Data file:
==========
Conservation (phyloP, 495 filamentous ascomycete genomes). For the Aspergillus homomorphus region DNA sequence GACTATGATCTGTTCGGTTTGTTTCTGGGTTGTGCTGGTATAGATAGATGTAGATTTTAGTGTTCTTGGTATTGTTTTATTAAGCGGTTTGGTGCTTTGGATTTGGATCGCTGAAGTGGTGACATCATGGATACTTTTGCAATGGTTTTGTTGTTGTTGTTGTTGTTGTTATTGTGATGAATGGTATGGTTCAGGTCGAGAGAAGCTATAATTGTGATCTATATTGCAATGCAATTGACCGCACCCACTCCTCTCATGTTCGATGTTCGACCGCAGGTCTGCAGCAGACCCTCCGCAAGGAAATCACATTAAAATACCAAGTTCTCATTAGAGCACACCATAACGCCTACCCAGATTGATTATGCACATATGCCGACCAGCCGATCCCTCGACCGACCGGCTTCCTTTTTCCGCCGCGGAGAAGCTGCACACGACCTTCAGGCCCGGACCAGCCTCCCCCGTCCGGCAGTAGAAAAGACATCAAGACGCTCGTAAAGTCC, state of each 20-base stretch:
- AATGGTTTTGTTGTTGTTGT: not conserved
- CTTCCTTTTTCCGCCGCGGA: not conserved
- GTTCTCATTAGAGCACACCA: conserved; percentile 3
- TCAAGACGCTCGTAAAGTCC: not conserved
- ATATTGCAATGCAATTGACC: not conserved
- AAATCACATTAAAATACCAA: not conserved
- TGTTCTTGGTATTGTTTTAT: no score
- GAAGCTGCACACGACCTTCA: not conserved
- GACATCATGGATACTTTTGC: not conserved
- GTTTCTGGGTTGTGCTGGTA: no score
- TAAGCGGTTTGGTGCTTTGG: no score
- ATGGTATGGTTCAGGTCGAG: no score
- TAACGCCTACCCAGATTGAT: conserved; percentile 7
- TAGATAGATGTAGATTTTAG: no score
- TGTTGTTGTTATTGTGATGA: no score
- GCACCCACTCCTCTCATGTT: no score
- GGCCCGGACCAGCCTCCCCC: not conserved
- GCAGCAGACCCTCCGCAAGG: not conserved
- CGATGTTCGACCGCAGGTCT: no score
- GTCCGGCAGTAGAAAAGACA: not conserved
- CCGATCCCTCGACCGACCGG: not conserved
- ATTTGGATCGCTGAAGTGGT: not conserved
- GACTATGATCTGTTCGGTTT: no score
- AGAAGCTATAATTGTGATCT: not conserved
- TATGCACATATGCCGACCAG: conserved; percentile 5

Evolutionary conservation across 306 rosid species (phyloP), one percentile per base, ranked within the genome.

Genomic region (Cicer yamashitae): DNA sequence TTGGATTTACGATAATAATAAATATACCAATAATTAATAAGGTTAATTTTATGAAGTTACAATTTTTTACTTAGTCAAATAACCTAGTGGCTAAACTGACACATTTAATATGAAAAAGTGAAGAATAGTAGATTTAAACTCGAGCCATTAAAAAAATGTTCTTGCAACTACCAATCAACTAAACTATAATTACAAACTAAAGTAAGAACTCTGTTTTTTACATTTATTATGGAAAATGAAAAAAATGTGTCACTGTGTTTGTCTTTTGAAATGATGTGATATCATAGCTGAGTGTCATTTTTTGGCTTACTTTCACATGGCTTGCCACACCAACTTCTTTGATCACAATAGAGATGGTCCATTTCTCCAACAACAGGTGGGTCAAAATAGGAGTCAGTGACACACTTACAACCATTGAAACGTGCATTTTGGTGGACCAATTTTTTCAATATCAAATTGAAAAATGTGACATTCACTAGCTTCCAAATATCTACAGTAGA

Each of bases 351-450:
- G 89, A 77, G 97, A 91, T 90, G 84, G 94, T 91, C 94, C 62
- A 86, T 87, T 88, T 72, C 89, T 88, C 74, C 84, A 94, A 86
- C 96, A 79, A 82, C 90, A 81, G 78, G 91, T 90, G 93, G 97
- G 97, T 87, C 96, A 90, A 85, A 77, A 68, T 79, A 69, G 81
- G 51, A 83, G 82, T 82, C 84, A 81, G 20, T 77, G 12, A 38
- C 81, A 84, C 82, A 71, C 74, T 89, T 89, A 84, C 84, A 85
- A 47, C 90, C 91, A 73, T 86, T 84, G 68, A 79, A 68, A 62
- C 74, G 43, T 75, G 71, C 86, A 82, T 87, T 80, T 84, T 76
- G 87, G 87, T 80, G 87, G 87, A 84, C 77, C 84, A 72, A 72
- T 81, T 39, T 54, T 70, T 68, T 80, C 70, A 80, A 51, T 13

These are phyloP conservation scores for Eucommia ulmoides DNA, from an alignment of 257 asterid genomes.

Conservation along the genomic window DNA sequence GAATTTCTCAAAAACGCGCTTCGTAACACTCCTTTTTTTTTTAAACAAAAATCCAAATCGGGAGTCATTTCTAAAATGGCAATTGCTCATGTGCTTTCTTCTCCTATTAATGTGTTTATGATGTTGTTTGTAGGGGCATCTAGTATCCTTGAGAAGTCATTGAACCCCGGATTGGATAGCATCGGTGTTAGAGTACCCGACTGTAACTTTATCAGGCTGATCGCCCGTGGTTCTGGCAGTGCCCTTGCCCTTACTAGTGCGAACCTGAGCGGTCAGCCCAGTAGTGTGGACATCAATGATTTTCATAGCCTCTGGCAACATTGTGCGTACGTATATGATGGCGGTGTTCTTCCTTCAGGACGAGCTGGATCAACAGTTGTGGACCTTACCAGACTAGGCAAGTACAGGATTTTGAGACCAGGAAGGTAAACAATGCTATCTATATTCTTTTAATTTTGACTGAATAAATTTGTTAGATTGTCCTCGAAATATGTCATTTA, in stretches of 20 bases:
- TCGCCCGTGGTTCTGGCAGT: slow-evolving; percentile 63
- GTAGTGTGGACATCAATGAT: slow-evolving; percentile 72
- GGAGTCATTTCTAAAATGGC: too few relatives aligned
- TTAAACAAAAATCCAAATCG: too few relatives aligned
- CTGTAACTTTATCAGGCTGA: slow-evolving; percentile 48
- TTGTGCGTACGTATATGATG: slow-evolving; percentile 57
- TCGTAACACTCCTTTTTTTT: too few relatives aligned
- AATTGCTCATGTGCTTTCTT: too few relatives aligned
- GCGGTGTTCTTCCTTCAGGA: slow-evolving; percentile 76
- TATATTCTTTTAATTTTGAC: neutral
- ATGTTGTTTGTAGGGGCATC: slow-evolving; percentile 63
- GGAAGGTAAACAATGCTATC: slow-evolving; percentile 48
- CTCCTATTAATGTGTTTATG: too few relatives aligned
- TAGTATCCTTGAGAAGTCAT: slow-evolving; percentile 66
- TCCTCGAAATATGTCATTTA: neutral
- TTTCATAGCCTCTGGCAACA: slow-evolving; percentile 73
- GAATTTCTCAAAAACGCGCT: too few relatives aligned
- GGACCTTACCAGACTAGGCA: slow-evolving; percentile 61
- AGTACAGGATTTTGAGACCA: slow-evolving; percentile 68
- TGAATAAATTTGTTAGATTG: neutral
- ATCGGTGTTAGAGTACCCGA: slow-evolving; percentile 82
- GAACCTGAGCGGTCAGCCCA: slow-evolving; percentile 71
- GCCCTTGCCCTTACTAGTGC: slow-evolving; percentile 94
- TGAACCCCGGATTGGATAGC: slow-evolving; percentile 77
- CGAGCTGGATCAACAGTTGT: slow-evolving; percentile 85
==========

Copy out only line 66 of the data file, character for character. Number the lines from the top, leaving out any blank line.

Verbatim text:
- CGAGCTGGATCAACAGTTGT: slow-evolving; percentile 85